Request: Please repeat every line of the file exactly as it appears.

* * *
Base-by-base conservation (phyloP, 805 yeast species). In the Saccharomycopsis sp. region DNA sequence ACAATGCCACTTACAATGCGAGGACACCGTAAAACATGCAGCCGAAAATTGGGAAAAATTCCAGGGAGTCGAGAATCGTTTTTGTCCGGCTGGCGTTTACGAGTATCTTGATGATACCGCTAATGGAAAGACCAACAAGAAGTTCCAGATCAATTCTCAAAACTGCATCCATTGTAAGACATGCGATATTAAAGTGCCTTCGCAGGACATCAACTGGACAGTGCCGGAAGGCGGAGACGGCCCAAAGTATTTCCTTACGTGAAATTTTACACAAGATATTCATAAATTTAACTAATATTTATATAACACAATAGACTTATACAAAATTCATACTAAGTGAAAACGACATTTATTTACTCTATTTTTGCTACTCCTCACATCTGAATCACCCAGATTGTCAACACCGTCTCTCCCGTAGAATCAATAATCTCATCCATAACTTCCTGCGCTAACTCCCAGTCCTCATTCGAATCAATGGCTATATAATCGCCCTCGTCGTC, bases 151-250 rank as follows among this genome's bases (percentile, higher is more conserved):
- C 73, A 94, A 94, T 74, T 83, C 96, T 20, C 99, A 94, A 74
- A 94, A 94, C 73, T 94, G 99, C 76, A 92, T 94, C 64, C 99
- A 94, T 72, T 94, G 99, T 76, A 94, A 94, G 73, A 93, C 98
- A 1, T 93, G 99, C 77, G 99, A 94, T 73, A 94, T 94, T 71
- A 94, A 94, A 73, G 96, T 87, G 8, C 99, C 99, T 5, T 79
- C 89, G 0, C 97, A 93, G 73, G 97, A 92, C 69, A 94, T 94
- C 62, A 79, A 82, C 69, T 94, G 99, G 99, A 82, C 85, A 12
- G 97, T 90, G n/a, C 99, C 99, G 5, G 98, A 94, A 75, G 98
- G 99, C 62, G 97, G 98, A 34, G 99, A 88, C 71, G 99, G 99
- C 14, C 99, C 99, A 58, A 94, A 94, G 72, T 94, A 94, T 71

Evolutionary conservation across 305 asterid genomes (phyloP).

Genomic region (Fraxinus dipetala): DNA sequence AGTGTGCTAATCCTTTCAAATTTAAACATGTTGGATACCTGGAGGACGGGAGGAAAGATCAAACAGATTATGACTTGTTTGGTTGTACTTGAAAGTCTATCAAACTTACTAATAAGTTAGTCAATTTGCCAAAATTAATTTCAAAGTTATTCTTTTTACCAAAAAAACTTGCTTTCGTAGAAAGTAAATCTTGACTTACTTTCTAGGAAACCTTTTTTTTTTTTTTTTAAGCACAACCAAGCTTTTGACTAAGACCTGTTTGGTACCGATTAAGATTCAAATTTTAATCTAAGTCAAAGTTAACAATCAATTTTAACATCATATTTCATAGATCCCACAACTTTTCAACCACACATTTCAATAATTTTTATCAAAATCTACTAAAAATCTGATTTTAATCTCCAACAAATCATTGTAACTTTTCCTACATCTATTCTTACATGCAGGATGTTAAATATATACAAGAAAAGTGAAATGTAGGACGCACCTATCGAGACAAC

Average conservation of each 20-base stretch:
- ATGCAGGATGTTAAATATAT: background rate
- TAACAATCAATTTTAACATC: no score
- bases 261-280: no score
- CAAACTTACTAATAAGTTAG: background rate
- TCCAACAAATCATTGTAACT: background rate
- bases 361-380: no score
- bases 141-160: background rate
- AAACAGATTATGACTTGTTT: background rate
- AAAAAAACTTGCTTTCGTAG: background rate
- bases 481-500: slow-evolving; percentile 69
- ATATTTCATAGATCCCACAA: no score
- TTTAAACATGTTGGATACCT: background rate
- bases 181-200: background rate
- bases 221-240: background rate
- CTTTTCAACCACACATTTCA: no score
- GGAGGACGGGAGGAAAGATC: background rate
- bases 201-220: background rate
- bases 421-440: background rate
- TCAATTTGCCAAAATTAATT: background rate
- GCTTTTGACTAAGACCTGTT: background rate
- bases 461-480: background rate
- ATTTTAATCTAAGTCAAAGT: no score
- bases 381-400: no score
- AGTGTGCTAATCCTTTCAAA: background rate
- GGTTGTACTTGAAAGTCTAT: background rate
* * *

Base-by-base conservation (phyloP, 805 yeast species). In the Saccharomycopsis sp. region DNA sequence ACAATGCCACTTACAATGCGAGGACACCGTAAAACATGCAGCCGAAAATTGGGAAAAATTCCAGGGAGTCGAGAATCGTTTTTGTCCGGCTGGCGTTTACGAGTATCTTGATGATACCGCTAATGGAAAGACCAACAAGAAGTTCCAGATCAATTCTCAAAACTGCATCCATTGTAAGACATGCGATATTAAAGTGCCTTCGCAGGACATCAACTGGACAGTGCCGGAAGGCGGAGACGGCCCAAAGTATTTCCTTACGTGAAATTTTACACAAGATATTCATAAATTTAACTAATATTTATATAACACAATAGACTTATACAAAATTCATACTAAGTGAAAACGACATTTATTTACTCTATTTTTGCTACTCCTCACATCTGAATCACCCAGATTGTCAACACCGTCTCTCCCGTAGAATCAATAATCTCATCCATAACTTCCTGCGCTAACTCCCAGTCCTCATTCGAATCAATGGCTATATAATCGCCCTCGTCGTC, bases 151-250 rank as follows among this genome's bases (percentile, higher is more conserved):
- C 73, A 94, A 94, T 74, T 83, C 96, T 20, C 99, A 94, A 74
- A 94, A 94, C 73, T 94, G 99, C 76, A 92, T 94, C 64, C 99
- A 94, T 72, T 94, G 99, T 76, A 94, A 94, G 73, A 93, C 98
- A 1, T 93, G 99, C 77, G 99, A 94, T 73, A 94, T 94, T 71
- A 94, A 94, A 73, G 96, T 87, G 8, C 99, C 99, T 5, T 79
- C 89, G 0, C 97, A 93, G 73, G 97, A 92, C 69, A 94, T 94
- C 62, A 79, A 82, C 69, T 94, G 99, G 99, A 82, C 85, A 12
- G 97, T 90, G n/a, C 99, C 99, G 5, G 98, A 94, A 75, G 98
- G 99, C 62, G 97, G 98, A 34, G 99, A 88, C 71, G 99, G 99
- C 14, C 99, C 99, A 58, A 94, A 94, G 72, T 94, A 94, T 71

Evolutionary conservation across 305 asterid genomes (phyloP).

Genomic region (Fraxinus dipetala): DNA sequence AGTGTGCTAATCCTTTCAAATTTAAACATGTTGGATACCTGGAGGACGGGAGGAAAGATCAAACAGATTATGACTTGTTTGGTTGTACTTGAAAGTCTATCAAACTTACTAATAAGTTAGTCAATTTGCCAAAATTAATTTCAAAGTTATTCTTTTTACCAAAAAAACTTGCTTTCGTAGAAAGTAAATCTTGACTTACTTTCTAGGAAACCTTTTTTTTTTTTTTTTAAGCACAACCAAGCTTTTGACTAAGACCTGTTTGGTACCGATTAAGATTCAAATTTTAATCTAAGTCAAAGTTAACAATCAATTTTAACATCATATTTCATAGATCCCACAACTTTTCAACCACACATTTCAATAATTTTTATCAAAATCTACTAAAAATCTGATTTTAATCTCCAACAAATCATTGTAACTTTTCCTACATCTATTCTTACATGCAGGATGTTAAATATATACAAGAAAAGTGAAATGTAGGACGCACCTATCGAGACAAC

Average conservation of each 20-base stretch:
- ATGCAGGATGTTAAATATAT: background rate
- TAACAATCAATTTTAACATC: no score
- bases 261-280: no score
- CAAACTTACTAATAAGTTAG: background rate
- TCCAACAAATCATTGTAACT: background rate
- bases 361-380: no score
- bases 141-160: background rate
- AAACAGATTATGACTTGTTT: background rate
- AAAAAAACTTGCTTTCGTAG: background rate
- bases 481-500: slow-evolving; percentile 69
- ATATTTCATAGATCCCACAA: no score
- TTTAAACATGTTGGATACCT: background rate
- bases 181-200: background rate
- bases 221-240: background rate
- CTTTTCAACCACACATTTCA: no score
- GGAGGACGGGAGGAAAGATC: background rate
- bases 201-220: background rate
- bases 421-440: background rate
- TCAATTTGCCAAAATTAATT: background rate
- GCTTTTGACTAAGACCTGTT: background rate
- bases 461-480: background rate
- ATTTTAATCTAAGTCAAAGT: no score
- bases 381-400: no score
- AGTGTGCTAATCCTTTCAAA: background rate
- GGTTGTACTTGAAAGTCTAT: background rate